[an error occurred while processing this directive]
BBC News
watch One-Minute World News
Languages
Last Updated: Wednesday, 26 October 2005, 12:15 GMT 13:15 UK
Buried guru's gesture for peace
By Faisal Mohammad Ali
BBC News, Bhopal

Keiko Aikawa
Hundreds attended the event in Gwalior

A Japanese Hindu devotee has buried herself in an Indian pit for three days without food and water to try to bring peace to a strife-torn world.

Keiko Aikawa, 60, who practises Samadhi - a strict form of Hindu meditation - emerged from the three-metre square pit saying her body and soul felt cleaner.

Ms Aikawa had descended into the hole in the city of Gwalior, 275km (172 miles) north of Bhopal, in central Madhya Pradesh state last Friday.

As she locked herself away, hundreds of devotees who had gathered at the Gwalior fairground chanted the names of Hindu gods and goddesses and showered marigold and rose petals.

In the hole was a small cot, a bed sheet, a blanket and a Hindu trident in one corner.

The pit was covered with tin and polythene sheets and a layer of sand and earth.

Sceptical

Twenty-five of Ms Aikawa's Japanese disciples, who learned meditation from her, had flown with her for the event.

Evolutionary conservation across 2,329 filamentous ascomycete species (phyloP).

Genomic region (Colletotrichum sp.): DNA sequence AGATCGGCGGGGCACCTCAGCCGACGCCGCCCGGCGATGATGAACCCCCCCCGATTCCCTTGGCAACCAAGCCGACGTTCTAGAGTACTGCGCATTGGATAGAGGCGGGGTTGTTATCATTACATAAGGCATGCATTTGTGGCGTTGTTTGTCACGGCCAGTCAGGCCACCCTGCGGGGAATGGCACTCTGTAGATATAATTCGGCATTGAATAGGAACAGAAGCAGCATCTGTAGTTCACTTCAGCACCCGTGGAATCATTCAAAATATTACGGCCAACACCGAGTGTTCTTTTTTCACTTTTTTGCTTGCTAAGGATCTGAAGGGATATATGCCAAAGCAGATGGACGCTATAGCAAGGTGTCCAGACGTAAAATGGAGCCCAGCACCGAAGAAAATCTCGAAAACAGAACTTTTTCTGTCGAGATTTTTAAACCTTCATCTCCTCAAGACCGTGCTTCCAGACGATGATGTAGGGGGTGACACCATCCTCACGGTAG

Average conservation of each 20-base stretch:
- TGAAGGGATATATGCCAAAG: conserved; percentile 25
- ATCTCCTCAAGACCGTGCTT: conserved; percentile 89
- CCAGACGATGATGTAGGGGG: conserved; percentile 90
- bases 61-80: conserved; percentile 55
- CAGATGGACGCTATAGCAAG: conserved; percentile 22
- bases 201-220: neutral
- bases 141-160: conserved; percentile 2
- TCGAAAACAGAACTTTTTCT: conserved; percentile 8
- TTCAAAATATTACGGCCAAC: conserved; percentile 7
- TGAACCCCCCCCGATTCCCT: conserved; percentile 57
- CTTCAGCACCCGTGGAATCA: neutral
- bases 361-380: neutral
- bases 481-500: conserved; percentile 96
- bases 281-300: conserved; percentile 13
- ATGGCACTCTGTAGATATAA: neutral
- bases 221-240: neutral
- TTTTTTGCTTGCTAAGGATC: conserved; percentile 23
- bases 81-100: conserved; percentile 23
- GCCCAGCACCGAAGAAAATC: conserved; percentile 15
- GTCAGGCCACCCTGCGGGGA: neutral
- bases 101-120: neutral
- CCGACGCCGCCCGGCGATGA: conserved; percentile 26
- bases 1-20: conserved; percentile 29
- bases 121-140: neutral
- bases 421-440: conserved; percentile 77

The pit had a small cot, a sheet, a blanket and a Hindu trident

She said she wanted to bring peace to a strife-torn world in her own way.

Ms Aikawa says Samadhi is the ultimate in spirituality.

Going without food and water for days during meditation is possible because time stops for the devotee, she says.

The event was part of a 10-day special worship organised by Ms Aikawa's spiritual guru Pilot Baba, according to Neelu Maharaj, an associate of the Baba.

However, some scientists were sceptical about Ms Aikawa's actions.

APS Chauhan, professor of political science, said such meditations might only be a gimmick for self promotion by self-proclaimed spiritual gurus and had nothing to do with world peace.

Dinesh Mishra, who heads a rationalist group, said there was no miracle in such a feat and anyone could do it with practice. Such a pit would have sufficient air for five to seven days, he said.


SEE ALSO
Diwali highlights Indian bribery
25 Oct 03 |  South Asia
Hindu nation: What role for religion?
11 Aug 03 |  South Asia
Fears for India's secularism
06 Jun 03 |  South Asia
Kumbh Mela: A personal pilgrimage
11 Jan 01 |  South Asia

RELATED BBC LINKS

RELATED INTERNET LINKS
The BBC is not responsible for the content of external internet sites



FEATURES, VIEWS, ANALYSIS
Has China's housing bubble burst?
How the world's oldest clove tree defied an empire
Why Royal Ballet principal Sergei Polunin quit

PRODUCTS & SERVICES

Americas Africa Europe Middle East South Asia Asia Pacific